In 2007, Purdue and three of its executives pleaded guilty in federal court to misleading doctors, regulators, and patients about the addictiveness of OxyContin. The company has seen a flurry of lawsuits making similar allegations since then.

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Posted in drug abuse, drug addiction, fda, opioid epidemic, opioids, overdose, oxycontin, Pharmaceutical industry, purdue pharma, science | Comments (0)

Healthcare industry spends $30B on marketing—most of it goes to doctors

January 11th, 2019
Healthcare industry spends $30B on marketing—most of it goes to doctors

Enlarge (credit: Getty | Media for Medical)

Talk with your doctor… It’s a common refrain at the end of any drug advertisement or disease awareness campaign. Ostensibly, it seems like a responsible suggestion. Talking with your own, trusted doctor can help determine if a new drug really is right for you, or if you may be suffering from an undiagnosed disease. You shouldn’t just take the word of the drug company behind that drug ad or awareness campaign, of course.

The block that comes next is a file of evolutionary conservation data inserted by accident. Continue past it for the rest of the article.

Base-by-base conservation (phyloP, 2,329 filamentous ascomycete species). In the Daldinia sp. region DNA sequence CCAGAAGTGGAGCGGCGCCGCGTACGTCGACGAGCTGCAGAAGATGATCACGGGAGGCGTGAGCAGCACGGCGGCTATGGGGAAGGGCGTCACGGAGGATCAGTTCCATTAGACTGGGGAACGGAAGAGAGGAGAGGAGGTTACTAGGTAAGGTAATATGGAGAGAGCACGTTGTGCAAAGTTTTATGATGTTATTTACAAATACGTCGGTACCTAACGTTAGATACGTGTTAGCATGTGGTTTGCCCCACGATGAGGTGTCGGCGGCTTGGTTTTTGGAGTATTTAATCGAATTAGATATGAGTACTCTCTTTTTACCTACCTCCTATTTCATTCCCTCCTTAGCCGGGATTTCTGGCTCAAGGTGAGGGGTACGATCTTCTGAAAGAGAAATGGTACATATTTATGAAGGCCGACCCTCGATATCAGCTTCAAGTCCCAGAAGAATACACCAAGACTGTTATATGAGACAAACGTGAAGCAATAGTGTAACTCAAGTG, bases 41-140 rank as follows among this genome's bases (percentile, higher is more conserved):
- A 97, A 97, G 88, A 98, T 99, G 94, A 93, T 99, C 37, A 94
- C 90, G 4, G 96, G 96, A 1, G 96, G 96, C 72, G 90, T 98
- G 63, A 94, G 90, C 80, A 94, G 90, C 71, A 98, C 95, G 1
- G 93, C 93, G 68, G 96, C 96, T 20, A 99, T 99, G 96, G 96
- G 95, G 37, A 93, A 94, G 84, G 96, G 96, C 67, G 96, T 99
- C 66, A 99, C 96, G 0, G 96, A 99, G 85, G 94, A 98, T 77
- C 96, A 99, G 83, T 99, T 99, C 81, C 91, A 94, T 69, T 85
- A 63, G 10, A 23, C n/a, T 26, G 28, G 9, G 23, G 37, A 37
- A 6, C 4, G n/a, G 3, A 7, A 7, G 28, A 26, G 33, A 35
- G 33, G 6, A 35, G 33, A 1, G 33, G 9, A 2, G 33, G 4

But the suggestion to consult with your doctor may not be as innocent as it seems. The drug company likely got to your doctor first.

Of the nearly $30 billion health companies now spend on medical marketing each year, around 68 percent (or about $20 billion) goes to persuading doctors and other medical professionals—not consumers—of the benefits of prescription drugs. That’s according to an in-depth analysis published in JAMA this week. The study broke down exactly how health companies convinced us to spend enormous sums on our care between 1997 and 2016. In that time, health companies went from spending $17.7 billion to $29.9 billion on medical marketing. Meanwhile, US healthcare spending hit $3.3 trillion, or 17.8 percent of the GDP, in 2016.

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Posted in drug advertisements, drug prices, fda, Health policy, medical marketing, Pharmaceutical industry, science | Comments (0)

Halted inspections amid gov’t shutdown “puts our food supply at risk”

January 9th, 2019